Physician Molly Thompson, the director at the Family Medicine Residency Center at Pullman Regional Hospital, has noted a significant increase in patients inquiring about weight-loss medications such as Ozempic, Wegovy, and Rybelsus. This surge in interest is partially attributed to heightened awareness from social media. Although these medications, known as “GLP-1 agonists,” were originally designed for treating Type 2 Diabetes, the FDA approved Semaglutide, the active ingredient in these drugs, for obesity treatment in 2021.
Patients are increasingly proactive about discussing these medications, and Thompson estimates discussing them with three to five patients daily. The drugs function by mimicking a hormone that helps diabetics and people with obesity. They stimulate insulin release from the pancreas and slow down digestion, making individuals feel full sooner and for longer durations. While the use of these drugs for weight loss has faced scrutiny, Thompson emphasizes that obesity is a medical diagnosis with associated health risks, making it worthy of treatment.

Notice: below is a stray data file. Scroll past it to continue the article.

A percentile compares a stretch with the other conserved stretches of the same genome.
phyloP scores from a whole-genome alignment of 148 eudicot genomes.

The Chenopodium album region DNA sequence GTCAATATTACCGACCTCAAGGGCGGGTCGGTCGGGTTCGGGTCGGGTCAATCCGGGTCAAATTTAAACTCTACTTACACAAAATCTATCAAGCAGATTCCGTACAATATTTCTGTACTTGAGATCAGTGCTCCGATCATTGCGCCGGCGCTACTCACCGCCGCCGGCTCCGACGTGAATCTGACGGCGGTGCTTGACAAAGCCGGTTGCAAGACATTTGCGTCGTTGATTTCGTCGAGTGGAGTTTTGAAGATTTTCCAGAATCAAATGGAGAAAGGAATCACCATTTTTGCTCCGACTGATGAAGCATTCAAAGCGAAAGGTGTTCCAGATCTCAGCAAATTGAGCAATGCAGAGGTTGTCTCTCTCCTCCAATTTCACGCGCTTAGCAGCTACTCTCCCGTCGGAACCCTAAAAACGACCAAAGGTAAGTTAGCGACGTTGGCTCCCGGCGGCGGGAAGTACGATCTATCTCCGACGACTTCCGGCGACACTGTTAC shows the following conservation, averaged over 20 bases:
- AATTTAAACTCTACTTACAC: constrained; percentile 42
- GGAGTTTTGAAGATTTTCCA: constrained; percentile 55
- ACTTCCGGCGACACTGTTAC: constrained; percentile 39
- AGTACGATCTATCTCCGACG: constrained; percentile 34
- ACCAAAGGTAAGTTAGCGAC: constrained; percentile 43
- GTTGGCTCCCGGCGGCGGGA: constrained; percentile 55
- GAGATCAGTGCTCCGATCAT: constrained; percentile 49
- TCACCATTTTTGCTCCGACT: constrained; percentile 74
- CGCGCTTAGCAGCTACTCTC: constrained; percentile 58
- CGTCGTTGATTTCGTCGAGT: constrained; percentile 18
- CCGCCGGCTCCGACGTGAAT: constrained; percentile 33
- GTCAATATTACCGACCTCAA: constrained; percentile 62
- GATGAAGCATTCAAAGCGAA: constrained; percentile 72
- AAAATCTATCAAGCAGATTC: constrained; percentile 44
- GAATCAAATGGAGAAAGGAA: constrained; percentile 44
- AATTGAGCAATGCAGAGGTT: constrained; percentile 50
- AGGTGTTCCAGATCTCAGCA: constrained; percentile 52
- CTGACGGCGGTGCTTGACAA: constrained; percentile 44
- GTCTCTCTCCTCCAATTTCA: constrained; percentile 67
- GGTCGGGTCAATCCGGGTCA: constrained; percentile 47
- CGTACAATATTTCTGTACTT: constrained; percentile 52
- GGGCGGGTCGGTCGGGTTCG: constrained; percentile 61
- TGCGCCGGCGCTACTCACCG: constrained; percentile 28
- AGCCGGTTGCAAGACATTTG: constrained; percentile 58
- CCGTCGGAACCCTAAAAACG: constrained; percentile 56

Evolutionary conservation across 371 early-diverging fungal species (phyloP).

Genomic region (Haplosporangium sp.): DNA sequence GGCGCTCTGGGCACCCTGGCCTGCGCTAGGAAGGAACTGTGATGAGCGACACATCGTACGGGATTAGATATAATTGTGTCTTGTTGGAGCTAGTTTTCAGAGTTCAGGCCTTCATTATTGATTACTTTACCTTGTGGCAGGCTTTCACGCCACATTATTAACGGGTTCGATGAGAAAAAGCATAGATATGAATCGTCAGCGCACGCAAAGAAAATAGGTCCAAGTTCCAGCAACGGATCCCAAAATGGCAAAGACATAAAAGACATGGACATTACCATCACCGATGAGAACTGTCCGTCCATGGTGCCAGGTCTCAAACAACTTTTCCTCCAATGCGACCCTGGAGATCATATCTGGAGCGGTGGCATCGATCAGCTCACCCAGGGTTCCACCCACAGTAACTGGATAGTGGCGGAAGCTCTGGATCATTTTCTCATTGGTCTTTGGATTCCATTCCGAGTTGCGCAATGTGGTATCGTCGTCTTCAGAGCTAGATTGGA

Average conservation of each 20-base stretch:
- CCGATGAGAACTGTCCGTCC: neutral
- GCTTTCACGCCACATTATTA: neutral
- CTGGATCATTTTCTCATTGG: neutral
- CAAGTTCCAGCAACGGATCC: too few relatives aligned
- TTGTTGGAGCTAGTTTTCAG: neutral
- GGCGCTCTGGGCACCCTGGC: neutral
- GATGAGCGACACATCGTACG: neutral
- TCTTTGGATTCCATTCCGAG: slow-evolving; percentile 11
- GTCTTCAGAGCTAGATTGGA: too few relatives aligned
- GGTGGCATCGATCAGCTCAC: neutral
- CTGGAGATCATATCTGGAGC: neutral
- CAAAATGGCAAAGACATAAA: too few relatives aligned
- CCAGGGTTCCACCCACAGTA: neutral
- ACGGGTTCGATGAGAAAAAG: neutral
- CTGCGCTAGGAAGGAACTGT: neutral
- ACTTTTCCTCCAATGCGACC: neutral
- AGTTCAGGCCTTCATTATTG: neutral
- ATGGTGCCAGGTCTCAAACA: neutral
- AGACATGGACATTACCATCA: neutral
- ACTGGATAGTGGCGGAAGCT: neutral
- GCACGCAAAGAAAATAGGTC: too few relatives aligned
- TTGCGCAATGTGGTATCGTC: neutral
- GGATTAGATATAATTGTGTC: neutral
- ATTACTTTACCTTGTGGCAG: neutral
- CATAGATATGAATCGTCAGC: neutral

However, Semaglutide drugs have notable side effects, including nausea, vomiting, and diarrhea, leading some patients to discontinue use. Thompson acknowledges lifestyle modifications, such as exercise and diet, as the primary treatment options but does not rule out medication when necessary. Challenges arise due to the drugs’ popularity, leading to difficulties in pharmacy prescription fulfillment, and insurance companies often refuse coverage for patients without Type 2 Diabetes.
Pharmacies’ struggles to meet the demand have created shortages, and Thompson recounts a case where a patient was unable to fill an Ozempic prescription due to these shortages. Addressing these challenges becomes complicated when deciding whether to prioritize diabetic patients or those seeking treatment for obesity. Furthermore, insurance companies’ reluctance to cover the drugs for non-diabetic patients adds another layer of difficulty. Online retailers advertising these medications without medical requirements pose additional concerns, as patients may not receive proper monitoring and consultation from a healthcare professional. Thompson stresses the importance of having a doctor supervise the medication’s progress, as well as discourages individuals from seeking medication solely for shedding a few extra pounds, emphasizing that these drugs are not intended for short-term, cosmetic weight loss.